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Source of Title Blog

Get A Free 2008 Mustang!
by Robert Franco | 2007/11/29 |

What does it take to get people to buy a home in the sluggish real estate market? How 'bout offer a "free" 2008 Mustang to anyone who buys a home? One broker in Marina, California is making just such an offer.

"We want to make sure people notice with all the other promotions we doing that we're ready to make some deals happen, and the car just one way of showing that we're a cut above of what's going on in new housing market in Marina," Smith said.


The promotion started two weeks ago and so far nobody has accepted the car, but one buyer did buy a home and had the $26,000 price of the car taken off the asking price. Incentives are becoming much more popular with builders and some individual sellers. They are offering real estate agents thousands of dollars in bonuses and travel vouchers to Realtors who get their homes sold.

How is that for a conflict of interest? According to an article on RealEstateJournal.com, buyer's agents are being offered incentives that they buyers aren't aware of. Whether or not the Realtor passes the benefit along to their buyer is up to them.

Source of Title Blog ::


Las Vegas builder American West is offering agents a $15,000 bonus to sell homes in its Glen Eagles development, provided they come in with a full-price offer within 30 days. The bonus drops to $10,000 for negotiated offers and those that take longer. "The goal is to try to push them to make a full-price offer," says Jeff Canarelli, vice president of sales at the builder. It is up to the broker to decide whether to give the bonus back to the buyer, he says.

...

The best defense for buyers may be to insist that agents disclose the compensation being offered on any property under serious consideration. That way, consumers could negotiate ways to share anything that goes beyond a normal pay day for the agent -- or at least take the incentives into account in assessing the agent's advice. But few consumers raise such questions. Daniel Ruben Odio-Paez, a broker in the Washington, D.C., area who operates a real-estate search site, www.tbhse.com, says he believes "most buyers have no clue how their agent is being compensated."

The National Association of Realtors, the dominant trade group for real-estate agents, doesn't require its members to tell buyers in advance of a purchase how much the agents will be compensated. Federal rules require bonuses and sales commissions to be disclosed on the HUD-1 settlement statement, but buyers don't see that document until the closing or shortly before. At that point, it would be awkward to start negotiating with an agent about the compensation. The federal rules, enforced by the Department of Housing and Urban Development, or HUD, don't require agents to disclose trips or other noncash awards.


We are in the midst of the worst housing slump in 16 years and its getting worse. Foreclosures are up 94% from a year ago, according to a RealtyTrac press release. The hardest his states are Nevada, California, Florida, Ohio and Georgia. The national foreclosure rate for October was one foreclosure filing for every 555 households. And, remember, the peak of the adjustable rate, subprime loans are scheduled to reset the first half of next year.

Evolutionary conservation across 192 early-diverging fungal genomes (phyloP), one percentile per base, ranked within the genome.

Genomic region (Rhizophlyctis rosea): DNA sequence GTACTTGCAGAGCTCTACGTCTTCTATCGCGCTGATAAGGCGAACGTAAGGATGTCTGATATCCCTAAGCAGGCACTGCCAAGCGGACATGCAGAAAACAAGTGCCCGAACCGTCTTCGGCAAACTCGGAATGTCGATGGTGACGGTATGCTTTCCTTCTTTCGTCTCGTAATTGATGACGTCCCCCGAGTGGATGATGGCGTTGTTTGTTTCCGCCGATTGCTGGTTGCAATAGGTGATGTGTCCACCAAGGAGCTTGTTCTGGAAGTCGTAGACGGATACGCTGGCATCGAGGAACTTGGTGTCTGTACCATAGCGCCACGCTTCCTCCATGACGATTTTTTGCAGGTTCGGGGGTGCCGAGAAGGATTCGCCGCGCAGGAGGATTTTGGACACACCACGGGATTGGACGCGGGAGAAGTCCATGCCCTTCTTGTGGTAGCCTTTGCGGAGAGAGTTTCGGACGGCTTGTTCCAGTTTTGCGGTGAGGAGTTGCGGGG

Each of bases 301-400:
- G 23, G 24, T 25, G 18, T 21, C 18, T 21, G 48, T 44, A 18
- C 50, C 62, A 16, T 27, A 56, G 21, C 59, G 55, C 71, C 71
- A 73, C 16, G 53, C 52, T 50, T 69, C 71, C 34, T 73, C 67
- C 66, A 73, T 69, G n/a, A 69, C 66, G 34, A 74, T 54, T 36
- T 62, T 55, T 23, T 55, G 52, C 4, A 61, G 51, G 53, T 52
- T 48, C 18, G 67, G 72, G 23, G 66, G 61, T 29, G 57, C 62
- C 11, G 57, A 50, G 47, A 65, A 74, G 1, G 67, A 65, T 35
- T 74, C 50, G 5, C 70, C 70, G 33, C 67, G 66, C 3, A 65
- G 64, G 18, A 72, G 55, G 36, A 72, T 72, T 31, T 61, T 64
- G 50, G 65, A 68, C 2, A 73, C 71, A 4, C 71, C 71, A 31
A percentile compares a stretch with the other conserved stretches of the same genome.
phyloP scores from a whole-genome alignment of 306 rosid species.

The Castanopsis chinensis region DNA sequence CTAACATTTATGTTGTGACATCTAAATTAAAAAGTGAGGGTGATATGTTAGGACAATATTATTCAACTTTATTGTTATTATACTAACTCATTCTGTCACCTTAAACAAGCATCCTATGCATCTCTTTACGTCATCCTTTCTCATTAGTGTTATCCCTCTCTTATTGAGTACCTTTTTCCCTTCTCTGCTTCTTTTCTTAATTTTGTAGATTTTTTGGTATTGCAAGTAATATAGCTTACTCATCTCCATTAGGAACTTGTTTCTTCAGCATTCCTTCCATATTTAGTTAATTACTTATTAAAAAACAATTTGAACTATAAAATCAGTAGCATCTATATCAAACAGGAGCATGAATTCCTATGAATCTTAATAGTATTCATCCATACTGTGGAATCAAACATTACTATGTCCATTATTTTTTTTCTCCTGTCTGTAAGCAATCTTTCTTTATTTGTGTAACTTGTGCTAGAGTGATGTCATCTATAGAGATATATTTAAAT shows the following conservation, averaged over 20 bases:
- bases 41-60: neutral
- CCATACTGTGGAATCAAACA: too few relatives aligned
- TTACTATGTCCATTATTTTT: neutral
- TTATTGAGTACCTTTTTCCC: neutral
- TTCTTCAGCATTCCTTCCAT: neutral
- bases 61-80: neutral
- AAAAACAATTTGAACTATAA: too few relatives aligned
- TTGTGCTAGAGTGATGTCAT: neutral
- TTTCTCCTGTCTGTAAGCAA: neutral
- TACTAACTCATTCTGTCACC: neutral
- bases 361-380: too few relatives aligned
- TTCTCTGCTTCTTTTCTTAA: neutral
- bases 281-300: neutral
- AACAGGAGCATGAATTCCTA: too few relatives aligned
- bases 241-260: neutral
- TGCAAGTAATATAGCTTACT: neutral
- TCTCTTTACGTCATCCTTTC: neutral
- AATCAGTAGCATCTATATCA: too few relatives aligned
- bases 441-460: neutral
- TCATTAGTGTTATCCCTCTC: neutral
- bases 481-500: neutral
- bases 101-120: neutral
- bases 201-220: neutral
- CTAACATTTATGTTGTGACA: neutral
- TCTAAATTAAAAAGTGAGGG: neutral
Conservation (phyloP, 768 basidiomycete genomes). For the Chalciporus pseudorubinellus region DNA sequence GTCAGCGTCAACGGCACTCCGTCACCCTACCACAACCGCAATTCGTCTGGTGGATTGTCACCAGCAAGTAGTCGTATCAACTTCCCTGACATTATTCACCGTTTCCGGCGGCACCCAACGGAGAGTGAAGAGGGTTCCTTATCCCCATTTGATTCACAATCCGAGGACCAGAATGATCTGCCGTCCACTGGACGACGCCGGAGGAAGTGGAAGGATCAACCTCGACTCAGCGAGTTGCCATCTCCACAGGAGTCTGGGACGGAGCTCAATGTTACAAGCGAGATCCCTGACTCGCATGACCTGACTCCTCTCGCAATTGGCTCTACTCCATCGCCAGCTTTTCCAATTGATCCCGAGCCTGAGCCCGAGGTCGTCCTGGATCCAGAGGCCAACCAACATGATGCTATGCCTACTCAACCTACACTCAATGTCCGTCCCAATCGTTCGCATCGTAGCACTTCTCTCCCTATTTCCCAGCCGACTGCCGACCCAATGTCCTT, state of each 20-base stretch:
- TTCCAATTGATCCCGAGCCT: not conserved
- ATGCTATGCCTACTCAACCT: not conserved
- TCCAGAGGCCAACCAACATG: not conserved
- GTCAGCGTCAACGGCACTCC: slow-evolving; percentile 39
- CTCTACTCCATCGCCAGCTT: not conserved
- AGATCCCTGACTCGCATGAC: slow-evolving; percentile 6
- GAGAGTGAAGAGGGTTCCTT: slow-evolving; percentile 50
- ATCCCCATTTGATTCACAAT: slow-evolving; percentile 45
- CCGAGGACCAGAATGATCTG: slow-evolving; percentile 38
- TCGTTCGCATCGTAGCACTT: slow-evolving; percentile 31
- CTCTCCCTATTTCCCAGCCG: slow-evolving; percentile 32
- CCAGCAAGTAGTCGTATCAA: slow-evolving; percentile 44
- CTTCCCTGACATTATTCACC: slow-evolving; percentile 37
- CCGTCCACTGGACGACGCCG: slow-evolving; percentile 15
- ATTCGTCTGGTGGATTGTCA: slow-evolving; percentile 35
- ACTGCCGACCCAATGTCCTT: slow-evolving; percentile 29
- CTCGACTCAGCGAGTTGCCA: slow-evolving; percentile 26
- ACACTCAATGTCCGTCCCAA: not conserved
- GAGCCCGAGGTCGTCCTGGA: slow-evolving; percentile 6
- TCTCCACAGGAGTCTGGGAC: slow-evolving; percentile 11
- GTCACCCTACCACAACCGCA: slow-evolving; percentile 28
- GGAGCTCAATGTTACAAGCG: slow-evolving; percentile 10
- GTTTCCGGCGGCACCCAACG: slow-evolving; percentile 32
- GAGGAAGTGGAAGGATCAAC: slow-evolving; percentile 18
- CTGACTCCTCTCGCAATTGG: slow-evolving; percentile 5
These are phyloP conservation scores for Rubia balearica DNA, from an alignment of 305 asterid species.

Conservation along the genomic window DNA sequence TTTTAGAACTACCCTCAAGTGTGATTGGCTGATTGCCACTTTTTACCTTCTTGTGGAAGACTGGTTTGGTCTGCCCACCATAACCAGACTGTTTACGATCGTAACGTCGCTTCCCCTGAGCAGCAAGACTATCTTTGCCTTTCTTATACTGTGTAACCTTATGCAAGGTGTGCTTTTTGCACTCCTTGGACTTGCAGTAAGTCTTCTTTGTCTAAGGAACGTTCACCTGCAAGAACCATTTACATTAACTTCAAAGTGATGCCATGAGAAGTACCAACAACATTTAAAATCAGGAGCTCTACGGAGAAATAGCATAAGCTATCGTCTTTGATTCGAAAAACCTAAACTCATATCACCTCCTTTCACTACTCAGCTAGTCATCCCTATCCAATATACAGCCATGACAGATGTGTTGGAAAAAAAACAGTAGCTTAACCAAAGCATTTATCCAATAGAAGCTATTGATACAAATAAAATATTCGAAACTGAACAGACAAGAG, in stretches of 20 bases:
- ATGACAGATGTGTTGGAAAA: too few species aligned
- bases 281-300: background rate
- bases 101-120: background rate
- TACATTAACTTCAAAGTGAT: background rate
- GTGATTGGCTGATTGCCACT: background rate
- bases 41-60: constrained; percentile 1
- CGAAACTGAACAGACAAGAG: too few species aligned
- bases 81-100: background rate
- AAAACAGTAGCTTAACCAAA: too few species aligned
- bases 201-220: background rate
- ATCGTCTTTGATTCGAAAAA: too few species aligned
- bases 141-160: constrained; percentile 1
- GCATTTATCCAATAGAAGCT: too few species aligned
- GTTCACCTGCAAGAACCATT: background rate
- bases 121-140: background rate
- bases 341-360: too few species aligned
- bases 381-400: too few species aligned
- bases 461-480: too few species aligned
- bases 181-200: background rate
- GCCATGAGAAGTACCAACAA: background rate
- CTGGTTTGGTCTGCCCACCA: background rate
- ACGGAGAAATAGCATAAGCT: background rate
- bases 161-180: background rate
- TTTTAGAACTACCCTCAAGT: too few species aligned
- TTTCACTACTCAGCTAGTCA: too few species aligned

With the glut of homes on the market, and an increasing REO inventory, what will it take to spur buyers to take action? Lower interest rates? Can they really get much lower? With the realization that there are risks associated with mortgage backed securities investors may not be willing to pump more money in to mortgages with lower rates. Lower home prices? They are already falling and to some extent, the inability to lower the selling price will prevent many sellers from making that move. High loan to value ratios mean that many homeowner cannot afford to reduce their selling prices. In this market, we will certainly see more creativity and incentives will become more popular. As one Realtor said, "all you have to do is ask." Buyers may be able to get freebies, upgrades, closing costs, even free cars.

Robert A. Franco
SOURCE OF TITLE
rfranco@sourceoftitle.com



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Categories: Foreclosures, Innovation, Realtors

952 words | 2726 views | 1 comments | log in or register to post a comment


Robert said "Buyers may be able to ...
Robert said "Buyers may be able to get freebies, upgrades, closing costs, even free cars."

We've seen a huge increase in the number of sellers and builders offering incentives in the Northeast. Just take a look at the posts on Craigs list. It's been my experience that these tactics don't work. By offering these large incentives you are essentially waving a flag of desperation. The majority of buyers will continue to holdout.

 
by Shane Kane - TitleSuccess.com | 2007/11/29 | log in or register to post a reply
Source of Title Blog

Robert A. FrancoThe focus of this blog will be on sharing my thoughts and concerns related to the small title agents and abstractors. The industry has changed dramatically over the past ten years and I believe that we are just seeing the beginning. As the evolution continues, what will become of the many small independent title professionals who have long been the cornerstone of the industry?

Robert A. Franco
SOURCE OF TITLE

 

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